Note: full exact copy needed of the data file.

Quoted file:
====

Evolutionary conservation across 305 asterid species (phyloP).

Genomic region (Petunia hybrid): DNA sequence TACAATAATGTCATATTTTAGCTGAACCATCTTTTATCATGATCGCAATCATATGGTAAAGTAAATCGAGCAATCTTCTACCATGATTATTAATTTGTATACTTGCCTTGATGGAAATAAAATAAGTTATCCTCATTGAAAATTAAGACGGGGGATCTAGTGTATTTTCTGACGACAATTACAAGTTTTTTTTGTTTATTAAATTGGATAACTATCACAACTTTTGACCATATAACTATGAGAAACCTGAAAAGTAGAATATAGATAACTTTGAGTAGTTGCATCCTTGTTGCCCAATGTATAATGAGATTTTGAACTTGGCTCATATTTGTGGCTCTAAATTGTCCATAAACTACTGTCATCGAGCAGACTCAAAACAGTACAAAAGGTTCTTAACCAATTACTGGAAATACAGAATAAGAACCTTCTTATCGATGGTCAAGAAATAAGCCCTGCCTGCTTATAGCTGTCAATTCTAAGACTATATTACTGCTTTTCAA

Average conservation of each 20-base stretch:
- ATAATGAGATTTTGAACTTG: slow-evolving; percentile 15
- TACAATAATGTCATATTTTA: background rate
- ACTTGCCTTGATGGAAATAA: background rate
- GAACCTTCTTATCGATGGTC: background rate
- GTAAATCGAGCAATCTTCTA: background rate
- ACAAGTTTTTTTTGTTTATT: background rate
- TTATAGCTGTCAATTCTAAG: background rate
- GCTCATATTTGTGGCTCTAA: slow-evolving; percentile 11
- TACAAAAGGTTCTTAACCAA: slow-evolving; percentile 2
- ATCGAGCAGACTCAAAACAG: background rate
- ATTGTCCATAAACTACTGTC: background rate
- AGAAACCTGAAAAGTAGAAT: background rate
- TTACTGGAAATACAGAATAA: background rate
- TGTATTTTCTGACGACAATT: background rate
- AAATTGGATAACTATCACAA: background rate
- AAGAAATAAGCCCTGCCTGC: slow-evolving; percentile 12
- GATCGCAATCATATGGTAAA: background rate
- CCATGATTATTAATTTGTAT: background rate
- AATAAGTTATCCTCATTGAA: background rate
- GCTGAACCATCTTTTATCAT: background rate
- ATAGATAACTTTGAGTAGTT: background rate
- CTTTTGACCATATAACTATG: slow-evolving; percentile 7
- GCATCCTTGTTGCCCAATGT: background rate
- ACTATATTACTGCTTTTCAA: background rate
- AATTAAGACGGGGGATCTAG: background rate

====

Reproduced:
Evolutionary conservation across 305 asterid species (phyloP).

Genomic region (Petunia hybrid): DNA sequence TACAATAATGTCATATTTTAGCTGAACCATCTTTTATCATGATCGCAATCATATGGTAAAGTAAATCGAGCAATCTTCTACCATGATTATTAATTTGTATACTTGCCTTGATGGAAATAAAATAAGTTATCCTCATTGAAAATTAAGACGGGGGATCTAGTGTATTTTCTGACGACAATTACAAGTTTTTTTTGTTTATTAAATTGGATAACTATCACAACTTTTGACCATATAACTATGAGAAACCTGAAAAGTAGAATATAGATAACTTTGAGTAGTTGCATCCTTGTTGCCCAATGTATAATGAGATTTTGAACTTGGCTCATATTTGTGGCTCTAAATTGTCCATAAACTACTGTCATCGAGCAGACTCAAAACAGTACAAAAGGTTCTTAACCAATTACTGGAAATACAGAATAAGAACCTTCTTATCGATGGTCAAGAAATAAGCCCTGCCTGCTTATAGCTGTCAATTCTAAGACTATATTACTGCTTTTCAA

Average conservation of each 20-base stretch:
- ATAATGAGATTTTGAACTTG: slow-evolving; percentile 15
- TACAATAATGTCATATTTTA: background rate
- ACTTGCCTTGATGGAAATAA: background rate
- GAACCTTCTTATCGATGGTC: background rate
- GTAAATCGAGCAATCTTCTA: background rate
- ACAAGTTTTTTTTGTTTATT: background rate
- TTATAGCTGTCAATTCTAAG: background rate
- GCTCATATTTGTGGCTCTAA: slow-evolving; percentile 11
- TACAAAAGGTTCTTAACCAA: slow-evolving; percentile 2
- ATCGAGCAGACTCAAAACAG: background rate
- ATTGTCCATAAACTACTGTC: background rate
- AGAAACCTGAAAAGTAGAAT: background rate
- TTACTGGAAATACAGAATAA: background rate
- TGTATTTTCTGACGACAATT: background rate
- AAATTGGATAACTATCACAA: background rate
- AAGAAATAAGCCCTGCCTGC: slow-evolving; percentile 12
- GATCGCAATCATATGGTAAA: background rate
- CCATGATTATTAATTTGTAT: background rate
- AATAAGTTATCCTCATTGAA: background rate
- GCTGAACCATCTTTTATCAT: background rate
- ATAGATAACTTTGAGTAGTT: background rate
- CTTTTGACCATATAACTATG: slow-evolving; percentile 7
- GCATCCTTGTTGCCCAATGT: background rate
- ACTATATTACTGCTTTTCAA: background rate
- AATTAAGACGGGGGATCTAG: background rate